Companies are keeping their options open when it
comes to choosing where to send their project work.
India has long dominated the offshore market—but that
may be changing as other outsourcing players around
the globe angle for a piece of the action.
Part of it comes down to simple economics. In the
quest to control costs, companies are making cuts in
just about every area, and outsourcing is no exception.
But India has also been forced to contend with some
other issues, including rising salaries, the terrorist
attacks in Mumbai and the high-profile implosion of outsourcing giant Satyam in the wake of accounting fraud
A whopping 61 percent of 221 IT decision-makers
surveyed said they have concerns about or wouldn’t
work with Indian services companies,
according to an InformationWeek study
done after the Satyam scandal broke.
And more than half ( 56 percent) of
respondents said they believed less in
Indian outsourcers’ value proposition
than they did two years ago. The biggest
shortcoming? Fifty-five percent of
respondents reported their Indian service providers fell short of expectations in
delivering projects quickly.
Research firm IDC reduced its forecast
for IT spending growth in Asia/Pacific
(excluding Japan), with the overall uptick
now expected to be only 1. 4 percent, down
from the earlier estimate of four percent.
Specifically, IT spending in China is
expected to increase 6. 5 percent, down from 9. 1 percent,
while India’s boost has been cut to 5. 7 percent from 10
Spending shortages aside, India is also still confronting the fallout from the terrorist strikes of last
“While the attacks in Mumbai did not target the outsourcing industry, we know that companies that have
captive operations or outsourcing providers in India took
note of the potential for disruption to their operations,”
Arno Franz, partner and Asia-Pacific president at TPI
told ZD Net Asia. Yet no other country “presents a serious threat as a key outsourcing destination,” he said.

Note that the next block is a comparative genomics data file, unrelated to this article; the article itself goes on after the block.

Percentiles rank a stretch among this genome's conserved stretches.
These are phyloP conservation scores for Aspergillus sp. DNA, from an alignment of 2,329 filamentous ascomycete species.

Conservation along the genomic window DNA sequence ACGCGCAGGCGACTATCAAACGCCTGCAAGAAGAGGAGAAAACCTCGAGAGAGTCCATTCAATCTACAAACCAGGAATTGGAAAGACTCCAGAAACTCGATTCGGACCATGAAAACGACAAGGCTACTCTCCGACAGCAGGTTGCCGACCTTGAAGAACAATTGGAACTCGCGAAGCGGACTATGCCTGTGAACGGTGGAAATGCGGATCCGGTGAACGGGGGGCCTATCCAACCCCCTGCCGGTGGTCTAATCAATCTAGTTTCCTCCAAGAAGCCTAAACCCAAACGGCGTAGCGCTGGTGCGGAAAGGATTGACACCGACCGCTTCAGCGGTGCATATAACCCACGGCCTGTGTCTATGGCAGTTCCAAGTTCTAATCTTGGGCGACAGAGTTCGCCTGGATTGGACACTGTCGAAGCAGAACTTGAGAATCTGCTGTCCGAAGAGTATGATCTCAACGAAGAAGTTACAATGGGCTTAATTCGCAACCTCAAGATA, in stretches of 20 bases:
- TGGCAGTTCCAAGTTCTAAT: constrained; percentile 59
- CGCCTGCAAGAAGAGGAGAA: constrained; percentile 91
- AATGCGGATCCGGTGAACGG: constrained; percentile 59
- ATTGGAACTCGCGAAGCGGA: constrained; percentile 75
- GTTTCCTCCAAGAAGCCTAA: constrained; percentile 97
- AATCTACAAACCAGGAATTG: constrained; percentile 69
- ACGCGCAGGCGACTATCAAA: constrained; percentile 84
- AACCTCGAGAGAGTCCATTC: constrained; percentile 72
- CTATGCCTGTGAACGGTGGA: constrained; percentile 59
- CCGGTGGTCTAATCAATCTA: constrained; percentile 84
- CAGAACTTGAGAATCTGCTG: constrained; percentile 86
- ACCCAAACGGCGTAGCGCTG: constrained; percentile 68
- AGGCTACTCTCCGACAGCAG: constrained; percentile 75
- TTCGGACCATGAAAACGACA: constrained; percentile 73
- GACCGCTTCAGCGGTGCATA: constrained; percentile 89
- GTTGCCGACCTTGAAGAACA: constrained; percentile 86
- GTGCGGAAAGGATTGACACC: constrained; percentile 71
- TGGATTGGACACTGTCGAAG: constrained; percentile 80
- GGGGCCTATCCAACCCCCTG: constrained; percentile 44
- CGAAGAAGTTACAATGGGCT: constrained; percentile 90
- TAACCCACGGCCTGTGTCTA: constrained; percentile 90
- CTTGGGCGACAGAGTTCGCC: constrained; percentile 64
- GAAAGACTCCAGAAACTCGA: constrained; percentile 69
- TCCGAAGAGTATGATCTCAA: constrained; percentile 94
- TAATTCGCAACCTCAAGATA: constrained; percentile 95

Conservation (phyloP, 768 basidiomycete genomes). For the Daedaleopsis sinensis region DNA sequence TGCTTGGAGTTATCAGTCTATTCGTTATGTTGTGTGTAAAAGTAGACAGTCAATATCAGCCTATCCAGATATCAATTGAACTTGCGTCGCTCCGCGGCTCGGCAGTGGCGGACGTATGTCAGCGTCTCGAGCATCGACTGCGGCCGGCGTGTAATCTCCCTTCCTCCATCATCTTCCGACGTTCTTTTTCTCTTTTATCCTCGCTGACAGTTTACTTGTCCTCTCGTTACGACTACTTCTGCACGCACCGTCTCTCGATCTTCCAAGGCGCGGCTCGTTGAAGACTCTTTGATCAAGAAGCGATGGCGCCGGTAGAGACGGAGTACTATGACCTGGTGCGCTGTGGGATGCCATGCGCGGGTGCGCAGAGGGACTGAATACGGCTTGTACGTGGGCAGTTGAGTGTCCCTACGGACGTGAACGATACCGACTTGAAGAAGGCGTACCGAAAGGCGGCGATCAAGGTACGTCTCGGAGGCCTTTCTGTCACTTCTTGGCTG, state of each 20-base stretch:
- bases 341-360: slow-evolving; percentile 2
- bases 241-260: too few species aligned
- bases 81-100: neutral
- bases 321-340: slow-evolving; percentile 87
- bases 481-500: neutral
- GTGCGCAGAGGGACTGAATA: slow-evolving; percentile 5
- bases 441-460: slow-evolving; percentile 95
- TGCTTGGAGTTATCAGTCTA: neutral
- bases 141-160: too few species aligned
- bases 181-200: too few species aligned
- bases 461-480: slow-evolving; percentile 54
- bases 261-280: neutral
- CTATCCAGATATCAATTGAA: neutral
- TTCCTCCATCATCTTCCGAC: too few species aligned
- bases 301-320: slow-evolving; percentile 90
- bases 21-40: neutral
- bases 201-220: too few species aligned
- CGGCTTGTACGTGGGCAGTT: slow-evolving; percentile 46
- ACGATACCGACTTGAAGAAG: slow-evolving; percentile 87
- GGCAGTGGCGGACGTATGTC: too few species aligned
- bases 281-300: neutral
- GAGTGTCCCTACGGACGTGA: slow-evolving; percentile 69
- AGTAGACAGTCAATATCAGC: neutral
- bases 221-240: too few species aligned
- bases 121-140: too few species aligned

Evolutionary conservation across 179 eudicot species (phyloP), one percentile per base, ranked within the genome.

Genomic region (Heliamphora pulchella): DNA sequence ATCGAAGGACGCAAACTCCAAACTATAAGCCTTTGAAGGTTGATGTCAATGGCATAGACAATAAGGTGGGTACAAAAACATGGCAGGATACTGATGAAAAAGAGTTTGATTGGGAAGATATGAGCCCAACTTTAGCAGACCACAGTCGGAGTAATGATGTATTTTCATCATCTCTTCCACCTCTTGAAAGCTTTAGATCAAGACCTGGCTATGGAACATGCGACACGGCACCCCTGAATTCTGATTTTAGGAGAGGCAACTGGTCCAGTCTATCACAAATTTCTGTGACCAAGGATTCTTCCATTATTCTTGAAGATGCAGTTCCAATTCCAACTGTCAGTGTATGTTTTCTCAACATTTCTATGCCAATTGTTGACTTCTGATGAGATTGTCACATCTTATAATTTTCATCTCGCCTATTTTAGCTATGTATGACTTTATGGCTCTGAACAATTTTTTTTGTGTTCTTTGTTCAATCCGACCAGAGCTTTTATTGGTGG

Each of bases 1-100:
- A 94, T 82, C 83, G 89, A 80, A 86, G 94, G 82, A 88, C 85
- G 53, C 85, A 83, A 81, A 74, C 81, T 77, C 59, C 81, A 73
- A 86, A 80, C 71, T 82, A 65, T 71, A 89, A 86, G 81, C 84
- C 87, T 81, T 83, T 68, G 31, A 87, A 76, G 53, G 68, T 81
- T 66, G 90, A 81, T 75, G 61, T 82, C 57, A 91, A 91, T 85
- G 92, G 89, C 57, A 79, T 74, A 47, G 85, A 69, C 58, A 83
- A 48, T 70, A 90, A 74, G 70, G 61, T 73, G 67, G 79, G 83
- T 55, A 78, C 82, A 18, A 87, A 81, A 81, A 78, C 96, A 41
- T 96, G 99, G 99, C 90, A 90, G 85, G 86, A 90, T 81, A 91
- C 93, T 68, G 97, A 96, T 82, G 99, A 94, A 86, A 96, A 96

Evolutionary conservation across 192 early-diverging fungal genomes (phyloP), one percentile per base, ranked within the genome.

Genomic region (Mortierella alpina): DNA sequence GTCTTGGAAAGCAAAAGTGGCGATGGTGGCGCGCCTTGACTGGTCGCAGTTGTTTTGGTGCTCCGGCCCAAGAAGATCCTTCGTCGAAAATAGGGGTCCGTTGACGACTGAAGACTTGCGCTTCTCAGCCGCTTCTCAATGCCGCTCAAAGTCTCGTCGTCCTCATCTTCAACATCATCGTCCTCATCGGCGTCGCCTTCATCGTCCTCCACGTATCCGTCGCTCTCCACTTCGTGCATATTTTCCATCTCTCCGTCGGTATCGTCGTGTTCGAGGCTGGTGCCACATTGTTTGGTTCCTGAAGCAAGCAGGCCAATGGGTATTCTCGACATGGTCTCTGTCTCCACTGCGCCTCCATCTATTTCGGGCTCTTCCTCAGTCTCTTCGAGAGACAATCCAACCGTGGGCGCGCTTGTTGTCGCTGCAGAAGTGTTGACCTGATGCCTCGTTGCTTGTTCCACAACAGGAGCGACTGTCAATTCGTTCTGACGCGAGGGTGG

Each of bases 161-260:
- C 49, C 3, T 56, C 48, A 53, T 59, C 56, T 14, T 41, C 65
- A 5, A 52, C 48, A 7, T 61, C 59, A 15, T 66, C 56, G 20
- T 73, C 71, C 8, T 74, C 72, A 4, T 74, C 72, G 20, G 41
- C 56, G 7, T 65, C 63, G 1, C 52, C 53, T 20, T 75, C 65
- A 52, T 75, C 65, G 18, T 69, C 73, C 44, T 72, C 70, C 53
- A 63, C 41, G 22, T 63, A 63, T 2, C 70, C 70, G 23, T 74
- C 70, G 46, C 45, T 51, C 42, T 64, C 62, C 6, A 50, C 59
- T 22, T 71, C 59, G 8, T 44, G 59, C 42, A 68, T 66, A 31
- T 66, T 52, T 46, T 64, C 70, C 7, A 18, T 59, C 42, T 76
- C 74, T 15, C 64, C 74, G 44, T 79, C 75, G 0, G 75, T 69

“China is still very much an emerging destination, while
it is debatable whether any other single country has the
breadth and depth of skills, experience and infrastructure
to seriously challenge India's position," Mr. Franz explained.
That doesn’t mean other nations won’t try. This
year’s Gartner’s 30 Leading Locations for Offshore
Services found that India and China still lead the pack,
but there were credible alternatives around the globe.
“Countries such as Mexico, Poland and Vietnam
have continued to strengthen their position against
leading alternatives, while others have forced their
way into the top 30,” says Ian Marriott, research vice
president at Gartner. “These countries will be seeking
to take advantage of the opportunity created by the
increased focus that many organizations now have on
cost optimization, as a result of the current economic
The four countries that left the list this year were
Northern Ireland, Sri Lanka, Turkey and Uruguay. The
new entrants were Egypt, Morocco,
Panama and Thailand. Strong interest in
nearshore locations was a key factor,
with language skills, cultural compatibility, time zone and travel time cited as key
considerations. French companies, for
instance, are increasingly outsourcing to
Morocco, where they have access to a
French-speaking workforce, and many
U.S. firms are moving work to Latin
America, where time-zone challenges
can be reduced.
Companies can—and do—bring work
back home, of course. In the wake of
recurring delays to its 787 Dreamliner
passenger jet, U.S.-based Boeing is looking to wrangle back work previously
shipped around the world to companies in Britain,
France, Germany, South Korea, Japan, Sweden and
Italy, just to name a few.
“We will probably do more of the design and even some
of the major production for the next new airplanes ourselves as opposed to having it all out with the partners,”
Michael Denton, Boeing vice president of engineering, told
The Associated Press in October 2008.
And IBM announced its two latest global service
delivery centers aren’t in Bangalore or Mumbai. Big
Blue picked two spots on their home turf: East Lansing,
Michigan and Dubuque, Iowa.
In another twist, Indian companies are now setting up
in the United States. Wipro Technologies launched service delivery centers in Georgia and Michigan. And Infosys
Technologies and Tata Consultancy Services have invested millions to open up shop in the United States.
attacks in Mumbai
did not target the
industry, we know
that have captive
providers in India
took note of the
disruption to their
—Arno Franz at TPI to ZD Net Asia